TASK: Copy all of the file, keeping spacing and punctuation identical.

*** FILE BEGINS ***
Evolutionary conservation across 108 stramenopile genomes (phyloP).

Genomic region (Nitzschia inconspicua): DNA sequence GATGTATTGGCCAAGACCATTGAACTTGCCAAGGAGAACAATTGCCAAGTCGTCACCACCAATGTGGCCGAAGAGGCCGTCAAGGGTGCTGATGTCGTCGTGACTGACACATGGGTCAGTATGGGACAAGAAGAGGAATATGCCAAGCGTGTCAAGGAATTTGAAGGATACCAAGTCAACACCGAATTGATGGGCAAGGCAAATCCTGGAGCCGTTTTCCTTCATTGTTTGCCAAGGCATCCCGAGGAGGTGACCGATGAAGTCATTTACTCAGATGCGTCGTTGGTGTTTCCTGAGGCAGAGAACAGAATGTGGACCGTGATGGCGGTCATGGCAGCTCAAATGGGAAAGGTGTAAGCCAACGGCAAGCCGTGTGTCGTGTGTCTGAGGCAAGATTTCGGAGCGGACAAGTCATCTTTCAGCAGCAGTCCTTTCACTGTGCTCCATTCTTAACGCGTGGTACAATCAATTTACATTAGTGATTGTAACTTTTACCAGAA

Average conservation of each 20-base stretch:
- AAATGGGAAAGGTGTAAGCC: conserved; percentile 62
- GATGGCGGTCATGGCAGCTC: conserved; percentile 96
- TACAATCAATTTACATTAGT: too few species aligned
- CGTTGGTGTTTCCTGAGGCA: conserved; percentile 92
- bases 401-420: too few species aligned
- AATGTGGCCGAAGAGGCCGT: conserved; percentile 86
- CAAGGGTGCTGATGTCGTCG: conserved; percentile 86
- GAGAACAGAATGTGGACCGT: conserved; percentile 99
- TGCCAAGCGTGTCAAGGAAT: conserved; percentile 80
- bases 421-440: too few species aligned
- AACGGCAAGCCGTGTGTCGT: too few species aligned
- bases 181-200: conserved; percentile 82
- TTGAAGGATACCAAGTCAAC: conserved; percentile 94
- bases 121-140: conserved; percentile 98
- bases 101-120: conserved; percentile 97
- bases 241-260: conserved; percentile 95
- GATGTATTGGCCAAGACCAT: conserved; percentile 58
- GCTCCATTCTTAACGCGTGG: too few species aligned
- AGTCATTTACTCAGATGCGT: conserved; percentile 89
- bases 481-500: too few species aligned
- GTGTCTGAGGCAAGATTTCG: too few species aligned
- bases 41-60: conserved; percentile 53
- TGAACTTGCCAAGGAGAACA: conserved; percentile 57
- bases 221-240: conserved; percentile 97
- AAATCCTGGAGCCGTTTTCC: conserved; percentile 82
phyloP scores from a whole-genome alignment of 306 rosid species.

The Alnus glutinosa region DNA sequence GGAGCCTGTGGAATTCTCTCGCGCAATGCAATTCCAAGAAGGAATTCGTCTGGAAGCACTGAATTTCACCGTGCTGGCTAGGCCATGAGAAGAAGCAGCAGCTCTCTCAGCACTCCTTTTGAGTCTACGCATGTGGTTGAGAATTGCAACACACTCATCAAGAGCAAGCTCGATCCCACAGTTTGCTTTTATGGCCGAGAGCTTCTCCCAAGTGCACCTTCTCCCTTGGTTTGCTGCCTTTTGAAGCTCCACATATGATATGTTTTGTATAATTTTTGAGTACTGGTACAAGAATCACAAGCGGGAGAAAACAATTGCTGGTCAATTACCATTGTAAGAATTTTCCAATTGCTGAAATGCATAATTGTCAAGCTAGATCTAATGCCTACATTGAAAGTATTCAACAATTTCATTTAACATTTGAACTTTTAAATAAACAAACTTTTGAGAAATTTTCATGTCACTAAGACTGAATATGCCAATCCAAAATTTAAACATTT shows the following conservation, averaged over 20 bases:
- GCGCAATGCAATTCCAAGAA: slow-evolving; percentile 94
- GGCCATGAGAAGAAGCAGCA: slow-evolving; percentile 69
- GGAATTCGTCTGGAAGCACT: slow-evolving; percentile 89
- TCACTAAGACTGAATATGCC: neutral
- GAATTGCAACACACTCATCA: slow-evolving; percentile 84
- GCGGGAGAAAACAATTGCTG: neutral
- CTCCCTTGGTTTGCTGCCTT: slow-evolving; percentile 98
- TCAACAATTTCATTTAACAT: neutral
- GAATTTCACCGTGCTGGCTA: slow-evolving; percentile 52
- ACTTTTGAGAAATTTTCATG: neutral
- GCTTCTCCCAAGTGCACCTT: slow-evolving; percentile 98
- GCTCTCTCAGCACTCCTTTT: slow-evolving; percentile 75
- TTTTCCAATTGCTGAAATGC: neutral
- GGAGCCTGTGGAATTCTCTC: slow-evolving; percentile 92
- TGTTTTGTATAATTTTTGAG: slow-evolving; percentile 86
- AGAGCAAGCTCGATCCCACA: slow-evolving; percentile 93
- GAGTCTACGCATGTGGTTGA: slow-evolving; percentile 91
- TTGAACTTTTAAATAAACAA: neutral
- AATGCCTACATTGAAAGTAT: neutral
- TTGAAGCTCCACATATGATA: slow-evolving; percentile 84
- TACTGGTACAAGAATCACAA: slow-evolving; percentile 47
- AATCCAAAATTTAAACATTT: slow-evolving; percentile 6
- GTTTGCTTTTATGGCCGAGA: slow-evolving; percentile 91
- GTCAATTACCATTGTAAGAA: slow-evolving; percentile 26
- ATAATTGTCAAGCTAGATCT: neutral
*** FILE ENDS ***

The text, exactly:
Evolutionary conservation across 108 stramenopile genomes (phyloP).

Genomic region (Nitzschia inconspicua): DNA sequence GATGTATTGGCCAAGACCATTGAACTTGCCAAGGAGAACAATTGCCAAGTCGTCACCACCAATGTGGCCGAAGAGGCCGTCAAGGGTGCTGATGTCGTCGTGACTGACACATGGGTCAGTATGGGACAAGAAGAGGAATATGCCAAGCGTGTCAAGGAATTTGAAGGATACCAAGTCAACACCGAATTGATGGGCAAGGCAAATCCTGGAGCCGTTTTCCTTCATTGTTTGCCAAGGCATCCCGAGGAGGTGACCGATGAAGTCATTTACTCAGATGCGTCGTTGGTGTTTCCTGAGGCAGAGAACAGAATGTGGACCGTGATGGCGGTCATGGCAGCTCAAATGGGAAAGGTGTAAGCCAACGGCAAGCCGTGTGTCGTGTGTCTGAGGCAAGATTTCGGAGCGGACAAGTCATCTTTCAGCAGCAGTCCTTTCACTGTGCTCCATTCTTAACGCGTGGTACAATCAATTTACATTAGTGATTGTAACTTTTACCAGAA

Average conservation of each 20-base stretch:
- AAATGGGAAAGGTGTAAGCC: conserved; percentile 62
- GATGGCGGTCATGGCAGCTC: conserved; percentile 96
- TACAATCAATTTACATTAGT: too few species aligned
- CGTTGGTGTTTCCTGAGGCA: conserved; percentile 92
- bases 401-420: too few species aligned
- AATGTGGCCGAAGAGGCCGT: conserved; percentile 86
- CAAGGGTGCTGATGTCGTCG: conserved; percentile 86
- GAGAACAGAATGTGGACCGT: conserved; percentile 99
- TGCCAAGCGTGTCAAGGAAT: conserved; percentile 80
- bases 421-440: too few species aligned
- AACGGCAAGCCGTGTGTCGT: too few species aligned
- bases 181-200: conserved; percentile 82
- TTGAAGGATACCAAGTCAAC: conserved; percentile 94
- bases 121-140: conserved; percentile 98
- bases 101-120: conserved; percentile 97
- bases 241-260: conserved; percentile 95
- GATGTATTGGCCAAGACCAT: conserved; percentile 58
- GCTCCATTCTTAACGCGTGG: too few species aligned
- AGTCATTTACTCAGATGCGT: conserved; percentile 89
- bases 481-500: too few species aligned
- GTGTCTGAGGCAAGATTTCG: too few species aligned
- bases 41-60: conserved; percentile 53
- TGAACTTGCCAAGGAGAACA: conserved; percentile 57
- bases 221-240: conserved; percentile 97
- AAATCCTGGAGCCGTTTTCC: conserved; percentile 82
phyloP scores from a whole-genome alignment of 306 rosid species.

The Alnus glutinosa region DNA sequence GGAGCCTGTGGAATTCTCTCGCGCAATGCAATTCCAAGAAGGAATTCGTCTGGAAGCACTGAATTTCACCGTGCTGGCTAGGCCATGAGAAGAAGCAGCAGCTCTCTCAGCACTCCTTTTGAGTCTACGCATGTGGTTGAGAATTGCAACACACTCATCAAGAGCAAGCTCGATCCCACAGTTTGCTTTTATGGCCGAGAGCTTCTCCCAAGTGCACCTTCTCCCTTGGTTTGCTGCCTTTTGAAGCTCCACATATGATATGTTTTGTATAATTTTTGAGTACTGGTACAAGAATCACAAGCGGGAGAAAACAATTGCTGGTCAATTACCATTGTAAGAATTTTCCAATTGCTGAAATGCATAATTGTCAAGCTAGATCTAATGCCTACATTGAAAGTATTCAACAATTTCATTTAACATTTGAACTTTTAAATAAACAAACTTTTGAGAAATTTTCATGTCACTAAGACTGAATATGCCAATCCAAAATTTAAACATTT shows the following conservation, averaged over 20 bases:
- GCGCAATGCAATTCCAAGAA: slow-evolving; percentile 94
- GGCCATGAGAAGAAGCAGCA: slow-evolving; percentile 69
- GGAATTCGTCTGGAAGCACT: slow-evolving; percentile 89
- TCACTAAGACTGAATATGCC: neutral
- GAATTGCAACACACTCATCA: slow-evolving; percentile 84
- GCGGGAGAAAACAATTGCTG: neutral
- CTCCCTTGGTTTGCTGCCTT: slow-evolving; percentile 98
- TCAACAATTTCATTTAACAT: neutral
- GAATTTCACCGTGCTGGCTA: slow-evolving; percentile 52
- ACTTTTGAGAAATTTTCATG: neutral
- GCTTCTCCCAAGTGCACCTT: slow-evolving; percentile 98
- GCTCTCTCAGCACTCCTTTT: slow-evolving; percentile 75
- TTTTCCAATTGCTGAAATGC: neutral
- GGAGCCTGTGGAATTCTCTC: slow-evolving; percentile 92
- TGTTTTGTATAATTTTTGAG: slow-evolving; percentile 86
- AGAGCAAGCTCGATCCCACA: slow-evolving; percentile 93
- GAGTCTACGCATGTGGTTGA: slow-evolving; percentile 91
- TTGAACTTTTAAATAAACAA: neutral
- AATGCCTACATTGAAAGTAT: neutral
- TTGAAGCTCCACATATGATA: slow-evolving; percentile 84
- TACTGGTACAAGAATCACAA: slow-evolving; percentile 47
- AATCCAAAATTTAAACATTT: slow-evolving; percentile 6
- GTTTGCTTTTATGGCCGAGA: slow-evolving; percentile 91
- GTCAATTACCATTGTAAGAA: slow-evolving; percentile 26
- ATAATTGTCAAGCTAGATCT: neutral